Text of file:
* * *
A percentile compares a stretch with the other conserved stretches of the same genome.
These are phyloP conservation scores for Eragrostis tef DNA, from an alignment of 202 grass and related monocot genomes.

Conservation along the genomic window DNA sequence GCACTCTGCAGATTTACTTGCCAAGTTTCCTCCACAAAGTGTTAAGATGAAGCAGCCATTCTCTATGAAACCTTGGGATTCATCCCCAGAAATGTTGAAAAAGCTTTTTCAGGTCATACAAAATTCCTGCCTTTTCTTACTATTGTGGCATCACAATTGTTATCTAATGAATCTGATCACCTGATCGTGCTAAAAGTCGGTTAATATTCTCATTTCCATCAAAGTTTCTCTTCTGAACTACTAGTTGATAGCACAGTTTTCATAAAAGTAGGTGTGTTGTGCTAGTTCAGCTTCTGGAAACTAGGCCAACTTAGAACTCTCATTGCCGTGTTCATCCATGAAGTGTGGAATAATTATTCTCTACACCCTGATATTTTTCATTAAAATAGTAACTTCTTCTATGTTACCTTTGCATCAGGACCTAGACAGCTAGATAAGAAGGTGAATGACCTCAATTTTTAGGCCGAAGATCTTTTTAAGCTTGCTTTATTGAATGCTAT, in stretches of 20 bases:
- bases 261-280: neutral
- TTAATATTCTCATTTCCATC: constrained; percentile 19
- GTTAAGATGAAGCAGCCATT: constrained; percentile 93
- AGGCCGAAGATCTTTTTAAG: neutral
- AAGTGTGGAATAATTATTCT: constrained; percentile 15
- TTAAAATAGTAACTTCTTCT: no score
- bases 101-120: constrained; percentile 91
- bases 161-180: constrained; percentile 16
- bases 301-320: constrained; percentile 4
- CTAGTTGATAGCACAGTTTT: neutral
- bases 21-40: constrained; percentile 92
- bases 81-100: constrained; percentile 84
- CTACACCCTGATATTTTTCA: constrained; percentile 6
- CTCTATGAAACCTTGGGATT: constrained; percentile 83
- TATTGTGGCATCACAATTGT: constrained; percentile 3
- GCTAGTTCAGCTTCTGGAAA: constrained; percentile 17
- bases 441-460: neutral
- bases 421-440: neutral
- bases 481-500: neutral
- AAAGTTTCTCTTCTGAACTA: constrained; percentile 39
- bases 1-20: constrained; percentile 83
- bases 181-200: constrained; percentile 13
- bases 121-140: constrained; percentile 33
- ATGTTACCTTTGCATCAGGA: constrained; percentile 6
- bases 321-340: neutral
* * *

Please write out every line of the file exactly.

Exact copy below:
A percentile compares a stretch with the other conserved stretches of the same genome.
These are phyloP conservation scores for Eragrostis tef DNA, from an alignment of 202 grass and related monocot genomes.

Conservation along the genomic window DNA sequence GCACTCTGCAGATTTACTTGCCAAGTTTCCTCCACAAAGTGTTAAGATGAAGCAGCCATTCTCTATGAAACCTTGGGATTCATCCCCAGAAATGTTGAAAAAGCTTTTTCAGGTCATACAAAATTCCTGCCTTTTCTTACTATTGTGGCATCACAATTGTTATCTAATGAATCTGATCACCTGATCGTGCTAAAAGTCGGTTAATATTCTCATTTCCATCAAAGTTTCTCTTCTGAACTACTAGTTGATAGCACAGTTTTCATAAAAGTAGGTGTGTTGTGCTAGTTCAGCTTCTGGAAACTAGGCCAACTTAGAACTCTCATTGCCGTGTTCATCCATGAAGTGTGGAATAATTATTCTCTACACCCTGATATTTTTCATTAAAATAGTAACTTCTTCTATGTTACCTTTGCATCAGGACCTAGACAGCTAGATAAGAAGGTGAATGACCTCAATTTTTAGGCCGAAGATCTTTTTAAGCTTGCTTTATTGAATGCTAT, in stretches of 20 bases:
- bases 261-280: neutral
- TTAATATTCTCATTTCCATC: constrained; percentile 19
- GTTAAGATGAAGCAGCCATT: constrained; percentile 93
- AGGCCGAAGATCTTTTTAAG: neutral
- AAGTGTGGAATAATTATTCT: constrained; percentile 15
- TTAAAATAGTAACTTCTTCT: no score
- bases 101-120: constrained; percentile 91
- bases 161-180: constrained; percentile 16
- bases 301-320: constrained; percentile 4
- CTAGTTGATAGCACAGTTTT: neutral
- bases 21-40: constrained; percentile 92
- bases 81-100: constrained; percentile 84
- CTACACCCTGATATTTTTCA: constrained; percentile 6
- CTCTATGAAACCTTGGGATT: constrained; percentile 83
- TATTGTGGCATCACAATTGT: constrained; percentile 3
- GCTAGTTCAGCTTCTGGAAA: constrained; percentile 17
- bases 441-460: neutral
- bases 421-440: neutral
- bases 481-500: neutral
- AAAGTTTCTCTTCTGAACTA: constrained; percentile 39
- bases 1-20: constrained; percentile 83
- bases 181-200: constrained; percentile 13
- bases 121-140: constrained; percentile 33
- ATGTTACCTTTGCATCAGGA: constrained; percentile 6
- bases 321-340: neutral